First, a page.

Amid ‘Quiet Rehabilitation Of Stalin,’ Some Russians Honor The Memory Of His Victims

On a recent Sunday morning at 11 o’clock, a dozen people, mostly elderly, gathered in front of an elegant apartment building on a sun-dappled street in central Moscow.

Ksenia Polunina stepped up to remember her father Sergei Polunin, a scientist who was hauled from the building, her childhood home, on a February night in 1938 — and then shot by Soviet dictator Josef Stalin’s secret police.

“I was seven years old. Everybody thought that I was sleeping, but I heard everything,” Polunina told the small crowd. “He came to my bed, made the sign of the cross and kissed me. I pretended that I was asleep.”

Polunina leaned on her cane and squinted, as if she were living that terrible night all over again. Two months after her father’s arrest, the Communist secret police — then known as the NKVD — returned to the building to arrest and later execute Vladimir Lyubarsky, a microbiologist, and Kronid Milov, himself an NKVD officer.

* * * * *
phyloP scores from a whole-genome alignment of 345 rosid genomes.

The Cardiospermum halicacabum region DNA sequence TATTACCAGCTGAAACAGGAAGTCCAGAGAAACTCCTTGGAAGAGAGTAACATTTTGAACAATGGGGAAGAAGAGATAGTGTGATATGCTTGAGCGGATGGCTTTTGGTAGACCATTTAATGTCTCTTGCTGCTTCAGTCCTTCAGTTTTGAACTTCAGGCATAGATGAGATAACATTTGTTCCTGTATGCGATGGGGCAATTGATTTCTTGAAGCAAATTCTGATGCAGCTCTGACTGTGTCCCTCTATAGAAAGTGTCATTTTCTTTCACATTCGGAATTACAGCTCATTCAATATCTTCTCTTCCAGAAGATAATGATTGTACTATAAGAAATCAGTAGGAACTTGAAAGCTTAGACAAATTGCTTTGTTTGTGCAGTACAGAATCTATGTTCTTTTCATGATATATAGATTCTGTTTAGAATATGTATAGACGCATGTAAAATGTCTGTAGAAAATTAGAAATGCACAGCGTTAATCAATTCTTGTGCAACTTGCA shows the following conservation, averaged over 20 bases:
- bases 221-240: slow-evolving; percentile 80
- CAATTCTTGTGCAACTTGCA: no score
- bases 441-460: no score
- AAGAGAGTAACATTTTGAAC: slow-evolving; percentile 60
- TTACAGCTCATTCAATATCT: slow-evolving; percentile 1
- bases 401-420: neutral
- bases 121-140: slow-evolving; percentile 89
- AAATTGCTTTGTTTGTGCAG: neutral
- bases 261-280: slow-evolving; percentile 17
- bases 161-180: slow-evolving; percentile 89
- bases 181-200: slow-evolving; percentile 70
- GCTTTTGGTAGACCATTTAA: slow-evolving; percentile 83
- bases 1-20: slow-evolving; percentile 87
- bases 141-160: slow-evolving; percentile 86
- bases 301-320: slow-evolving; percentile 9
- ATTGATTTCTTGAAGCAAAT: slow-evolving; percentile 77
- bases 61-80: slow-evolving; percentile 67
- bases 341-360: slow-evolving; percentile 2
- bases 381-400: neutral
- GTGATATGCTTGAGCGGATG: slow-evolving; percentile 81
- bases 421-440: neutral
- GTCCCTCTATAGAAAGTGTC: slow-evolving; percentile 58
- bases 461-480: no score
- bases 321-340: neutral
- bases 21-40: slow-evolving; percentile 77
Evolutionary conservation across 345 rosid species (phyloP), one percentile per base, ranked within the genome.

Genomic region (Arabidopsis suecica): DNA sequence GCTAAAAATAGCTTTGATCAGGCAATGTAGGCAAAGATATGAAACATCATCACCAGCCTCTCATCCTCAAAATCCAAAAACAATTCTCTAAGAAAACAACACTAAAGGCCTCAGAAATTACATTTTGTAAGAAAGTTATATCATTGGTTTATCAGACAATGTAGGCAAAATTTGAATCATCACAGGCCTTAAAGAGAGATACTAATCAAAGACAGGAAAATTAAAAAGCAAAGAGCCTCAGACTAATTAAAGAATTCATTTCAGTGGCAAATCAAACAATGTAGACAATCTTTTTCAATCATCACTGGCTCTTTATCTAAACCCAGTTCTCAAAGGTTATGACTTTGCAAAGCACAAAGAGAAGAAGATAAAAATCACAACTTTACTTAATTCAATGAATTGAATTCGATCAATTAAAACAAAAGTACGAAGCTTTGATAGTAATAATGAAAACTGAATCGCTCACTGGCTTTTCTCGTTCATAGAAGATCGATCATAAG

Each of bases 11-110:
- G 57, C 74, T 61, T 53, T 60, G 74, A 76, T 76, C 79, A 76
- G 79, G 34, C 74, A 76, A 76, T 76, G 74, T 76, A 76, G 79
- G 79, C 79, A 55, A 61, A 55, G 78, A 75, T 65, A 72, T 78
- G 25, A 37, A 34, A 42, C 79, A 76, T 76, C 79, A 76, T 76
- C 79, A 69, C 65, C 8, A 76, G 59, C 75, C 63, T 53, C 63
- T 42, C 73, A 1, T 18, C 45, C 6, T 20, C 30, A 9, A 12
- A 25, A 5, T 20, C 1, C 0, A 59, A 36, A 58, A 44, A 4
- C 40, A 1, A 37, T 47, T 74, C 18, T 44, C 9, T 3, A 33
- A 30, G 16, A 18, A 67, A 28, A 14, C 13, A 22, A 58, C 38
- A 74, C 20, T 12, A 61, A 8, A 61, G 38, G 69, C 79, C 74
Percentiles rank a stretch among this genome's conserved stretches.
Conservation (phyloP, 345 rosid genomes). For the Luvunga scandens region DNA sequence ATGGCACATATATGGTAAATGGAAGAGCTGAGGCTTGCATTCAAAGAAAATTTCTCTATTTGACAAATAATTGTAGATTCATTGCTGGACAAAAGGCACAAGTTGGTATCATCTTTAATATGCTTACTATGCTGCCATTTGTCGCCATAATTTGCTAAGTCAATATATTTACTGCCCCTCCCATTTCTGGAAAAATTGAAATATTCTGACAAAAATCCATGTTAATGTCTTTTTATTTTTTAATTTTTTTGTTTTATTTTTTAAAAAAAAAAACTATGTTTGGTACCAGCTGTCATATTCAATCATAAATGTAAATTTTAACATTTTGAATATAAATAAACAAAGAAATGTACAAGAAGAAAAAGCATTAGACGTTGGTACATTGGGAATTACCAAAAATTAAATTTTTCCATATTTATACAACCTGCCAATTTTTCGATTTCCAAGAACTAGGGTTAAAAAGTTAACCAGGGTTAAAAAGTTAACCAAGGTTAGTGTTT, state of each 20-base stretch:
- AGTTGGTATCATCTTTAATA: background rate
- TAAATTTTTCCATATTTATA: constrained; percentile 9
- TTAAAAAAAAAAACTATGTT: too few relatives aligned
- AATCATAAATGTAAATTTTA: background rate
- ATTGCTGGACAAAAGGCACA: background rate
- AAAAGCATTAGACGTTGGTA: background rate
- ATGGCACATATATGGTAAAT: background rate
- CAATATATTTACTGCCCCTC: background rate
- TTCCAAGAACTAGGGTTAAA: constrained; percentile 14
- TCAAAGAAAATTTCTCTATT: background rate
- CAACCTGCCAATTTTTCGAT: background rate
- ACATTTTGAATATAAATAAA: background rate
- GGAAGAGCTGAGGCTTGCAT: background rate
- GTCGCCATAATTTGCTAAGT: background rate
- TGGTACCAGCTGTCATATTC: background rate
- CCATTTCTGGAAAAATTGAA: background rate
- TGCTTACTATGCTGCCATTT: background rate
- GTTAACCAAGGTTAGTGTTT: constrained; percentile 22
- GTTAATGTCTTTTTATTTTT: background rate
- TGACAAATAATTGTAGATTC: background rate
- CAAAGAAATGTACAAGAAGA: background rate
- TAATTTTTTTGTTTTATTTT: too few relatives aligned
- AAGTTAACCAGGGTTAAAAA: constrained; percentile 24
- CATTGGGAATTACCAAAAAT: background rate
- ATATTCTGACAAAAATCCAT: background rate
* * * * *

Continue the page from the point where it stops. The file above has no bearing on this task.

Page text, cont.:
The three neighbors had become victims of what Russians call “the Great Terror” of the late 1930s, when Stalin purged the ranks of the Soviet elite in a bid to wipe out his enemies, real and imagined. Over his three decades at the helm of the Soviet Union, Stalin was responsible for the deaths of millions of his own citizens.

Now, more than half a century after his death, many Russians look up to Stalin as the leader who defeated Nazi Germany and transformed a backward nation into a nuclear superpower. In the 20 years that he has been in power, Russian President Vladimir Putin has turned the Soviet Union’s victory in World War II into a celebration of national pride, raising Stalin’s stature at the same time. On the Victory Day holiday in May, the Communist Party erected a bust of Stalin in the Siberian city of Novosibirsk.

A civic initiative called Posledny Adres or “Last Address” is doing its part to defend the memory of the voiceless victims of Stalin’s crimes. Supported by the human rights organization Memorial, it has put up more than 900 plaques on buildings across the former Soviet Union, memorializing those who were unjustly arrested and murdered by Stalin’s security services.

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